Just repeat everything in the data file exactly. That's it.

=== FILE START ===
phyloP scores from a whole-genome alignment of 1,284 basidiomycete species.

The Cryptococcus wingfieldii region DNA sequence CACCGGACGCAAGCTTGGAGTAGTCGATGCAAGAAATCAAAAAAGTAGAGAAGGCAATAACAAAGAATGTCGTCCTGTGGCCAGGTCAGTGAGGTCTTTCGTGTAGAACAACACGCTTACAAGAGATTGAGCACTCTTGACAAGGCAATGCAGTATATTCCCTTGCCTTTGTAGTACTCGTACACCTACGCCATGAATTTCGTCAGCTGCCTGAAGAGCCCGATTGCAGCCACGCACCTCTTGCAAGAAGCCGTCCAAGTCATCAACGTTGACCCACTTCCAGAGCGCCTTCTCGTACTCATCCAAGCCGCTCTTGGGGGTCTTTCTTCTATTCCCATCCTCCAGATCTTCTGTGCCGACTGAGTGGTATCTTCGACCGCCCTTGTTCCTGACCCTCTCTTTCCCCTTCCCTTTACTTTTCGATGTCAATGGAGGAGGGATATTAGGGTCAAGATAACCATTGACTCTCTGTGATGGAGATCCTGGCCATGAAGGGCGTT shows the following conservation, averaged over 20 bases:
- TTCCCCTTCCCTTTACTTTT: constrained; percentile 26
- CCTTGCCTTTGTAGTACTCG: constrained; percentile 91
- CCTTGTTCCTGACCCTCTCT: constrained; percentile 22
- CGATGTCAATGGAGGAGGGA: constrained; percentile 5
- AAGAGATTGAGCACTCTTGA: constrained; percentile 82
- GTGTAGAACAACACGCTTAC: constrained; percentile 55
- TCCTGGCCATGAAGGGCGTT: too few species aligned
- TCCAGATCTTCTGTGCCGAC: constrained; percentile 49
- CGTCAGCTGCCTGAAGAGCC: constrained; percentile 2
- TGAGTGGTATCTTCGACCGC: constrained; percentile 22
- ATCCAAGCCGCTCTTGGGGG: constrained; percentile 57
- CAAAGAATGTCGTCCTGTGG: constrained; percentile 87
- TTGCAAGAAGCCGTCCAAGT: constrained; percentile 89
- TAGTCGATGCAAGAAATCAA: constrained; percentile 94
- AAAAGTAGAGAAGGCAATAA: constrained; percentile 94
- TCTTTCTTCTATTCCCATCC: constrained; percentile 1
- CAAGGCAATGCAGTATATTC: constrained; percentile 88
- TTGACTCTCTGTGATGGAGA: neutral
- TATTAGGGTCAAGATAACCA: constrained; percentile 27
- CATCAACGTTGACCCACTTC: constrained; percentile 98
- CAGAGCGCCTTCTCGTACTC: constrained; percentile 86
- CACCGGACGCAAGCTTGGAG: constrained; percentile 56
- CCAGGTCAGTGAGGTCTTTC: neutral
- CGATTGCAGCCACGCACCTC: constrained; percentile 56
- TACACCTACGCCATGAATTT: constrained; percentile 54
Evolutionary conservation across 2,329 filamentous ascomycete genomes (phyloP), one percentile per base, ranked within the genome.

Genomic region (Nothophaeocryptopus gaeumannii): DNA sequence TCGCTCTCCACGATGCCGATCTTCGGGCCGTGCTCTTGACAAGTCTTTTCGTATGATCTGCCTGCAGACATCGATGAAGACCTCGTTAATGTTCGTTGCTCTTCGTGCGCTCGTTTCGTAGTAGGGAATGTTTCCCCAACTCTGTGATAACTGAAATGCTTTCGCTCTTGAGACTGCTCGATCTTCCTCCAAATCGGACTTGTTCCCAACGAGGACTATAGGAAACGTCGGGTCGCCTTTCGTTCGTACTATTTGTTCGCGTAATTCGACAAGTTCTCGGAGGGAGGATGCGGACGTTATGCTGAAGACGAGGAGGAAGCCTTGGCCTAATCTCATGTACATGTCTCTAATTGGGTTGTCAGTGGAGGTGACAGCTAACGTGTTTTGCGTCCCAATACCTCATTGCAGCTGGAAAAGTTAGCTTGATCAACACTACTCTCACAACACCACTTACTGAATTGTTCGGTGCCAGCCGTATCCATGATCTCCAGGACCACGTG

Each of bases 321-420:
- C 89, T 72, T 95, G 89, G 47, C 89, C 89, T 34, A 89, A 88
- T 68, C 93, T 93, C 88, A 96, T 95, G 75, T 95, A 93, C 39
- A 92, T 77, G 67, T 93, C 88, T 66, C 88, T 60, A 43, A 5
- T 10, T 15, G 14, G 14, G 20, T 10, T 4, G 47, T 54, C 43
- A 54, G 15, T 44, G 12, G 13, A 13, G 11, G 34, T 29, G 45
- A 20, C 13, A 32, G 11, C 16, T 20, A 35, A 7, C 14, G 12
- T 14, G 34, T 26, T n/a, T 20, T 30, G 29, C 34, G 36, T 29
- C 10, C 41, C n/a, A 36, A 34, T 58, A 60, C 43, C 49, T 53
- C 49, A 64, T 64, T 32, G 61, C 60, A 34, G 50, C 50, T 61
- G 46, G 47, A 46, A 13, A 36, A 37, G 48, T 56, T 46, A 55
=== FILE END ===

phyloP scores from a whole-genome alignment of 1,284 basidiomycete species.

The Cryptococcus wingfieldii region DNA sequence CACCGGACGCAAGCTTGGAGTAGTCGATGCAAGAAATCAAAAAAGTAGAGAAGGCAATAACAAAGAATGTCGTCCTGTGGCCAGGTCAGTGAGGTCTTTCGTGTAGAACAACACGCTTACAAGAGATTGAGCACTCTTGACAAGGCAATGCAGTATATTCCCTTGCCTTTGTAGTACTCGTACACCTACGCCATGAATTTCGTCAGCTGCCTGAAGAGCCCGATTGCAGCCACGCACCTCTTGCAAGAAGCCGTCCAAGTCATCAACGTTGACCCACTTCCAGAGCGCCTTCTCGTACTCATCCAAGCCGCTCTTGGGGGTCTTTCTTCTATTCCCATCCTCCAGATCTTCTGTGCCGACTGAGTGGTATCTTCGACCGCCCTTGTTCCTGACCCTCTCTTTCCCCTTCCCTTTACTTTTCGATGTCAATGGAGGAGGGATATTAGGGTCAAGATAACCATTGACTCTCTGTGATGGAGATCCTGGCCATGAAGGGCGTT shows the following conservation, averaged over 20 bases:
- TTCCCCTTCCCTTTACTTTT: constrained; percentile 26
- CCTTGCCTTTGTAGTACTCG: constrained; percentile 91
- CCTTGTTCCTGACCCTCTCT: constrained; percentile 22
- CGATGTCAATGGAGGAGGGA: constrained; percentile 5
- AAGAGATTGAGCACTCTTGA: constrained; percentile 82
- GTGTAGAACAACACGCTTAC: constrained; percentile 55
- TCCTGGCCATGAAGGGCGTT: too few species aligned
- TCCAGATCTTCTGTGCCGAC: constrained; percentile 49
- CGTCAGCTGCCTGAAGAGCC: constrained; percentile 2
- TGAGTGGTATCTTCGACCGC: constrained; percentile 22
- ATCCAAGCCGCTCTTGGGGG: constrained; percentile 57
- CAAAGAATGTCGTCCTGTGG: constrained; percentile 87
- TTGCAAGAAGCCGTCCAAGT: constrained; percentile 89
- TAGTCGATGCAAGAAATCAA: constrained; percentile 94
- AAAAGTAGAGAAGGCAATAA: constrained; percentile 94
- TCTTTCTTCTATTCCCATCC: constrained; percentile 1
- CAAGGCAATGCAGTATATTC: constrained; percentile 88
- TTGACTCTCTGTGATGGAGA: neutral
- TATTAGGGTCAAGATAACCA: constrained; percentile 27
- CATCAACGTTGACCCACTTC: constrained; percentile 98
- CAGAGCGCCTTCTCGTACTC: constrained; percentile 86
- CACCGGACGCAAGCTTGGAG: constrained; percentile 56
- CCAGGTCAGTGAGGTCTTTC: neutral
- CGATTGCAGCCACGCACCTC: constrained; percentile 56
- TACACCTACGCCATGAATTT: constrained; percentile 54
Evolutionary conservation across 2,329 filamentous ascomycete genomes (phyloP), one percentile per base, ranked within the genome.

Genomic region (Nothophaeocryptopus gaeumannii): DNA sequence TCGCTCTCCACGATGCCGATCTTCGGGCCGTGCTCTTGACAAGTCTTTTCGTATGATCTGCCTGCAGACATCGATGAAGACCTCGTTAATGTTCGTTGCTCTTCGTGCGCTCGTTTCGTAGTAGGGAATGTTTCCCCAACTCTGTGATAACTGAAATGCTTTCGCTCTTGAGACTGCTCGATCTTCCTCCAAATCGGACTTGTTCCCAACGAGGACTATAGGAAACGTCGGGTCGCCTTTCGTTCGTACTATTTGTTCGCGTAATTCGACAAGTTCTCGGAGGGAGGATGCGGACGTTATGCTGAAGACGAGGAGGAAGCCTTGGCCTAATCTCATGTACATGTCTCTAATTGGGTTGTCAGTGGAGGTGACAGCTAACGTGTTTTGCGTCCCAATACCTCATTGCAGCTGGAAAAGTTAGCTTGATCAACACTACTCTCACAACACCACTTACTGAATTGTTCGGTGCCAGCCGTATCCATGATCTCCAGGACCACGTG

Each of bases 321-420:
- C 89, T 72, T 95, G 89, G 47, C 89, C 89, T 34, A 89, A 88
- T 68, C 93, T 93, C 88, A 96, T 95, G 75, T 95, A 93, C 39
- A 92, T 77, G 67, T 93, C 88, T 66, C 88, T 60, A 43, A 5
- T 10, T 15, G 14, G 14, G 20, T 10, T 4, G 47, T 54, C 43
- A 54, G 15, T 44, G 12, G 13, A 13, G 11, G 34, T 29, G 45
- A 20, C 13, A 32, G 11, C 16, T 20, A 35, A 7, C 14, G 12
- T 14, G 34, T 26, T n/a, T 20, T 30, G 29, C 34, G 36, T 29
- C 10, C 41, C n/a, A 36, A 34, T 58, A 60, C 43, C 49, T 53
- C 49, A 64, T 64, T 32, G 61, C 60, A 34, G 50, C 50, T 61
- G 46, G 47, A 46, A 13, A 36, A 37, G 48, T 56, T 46, A 55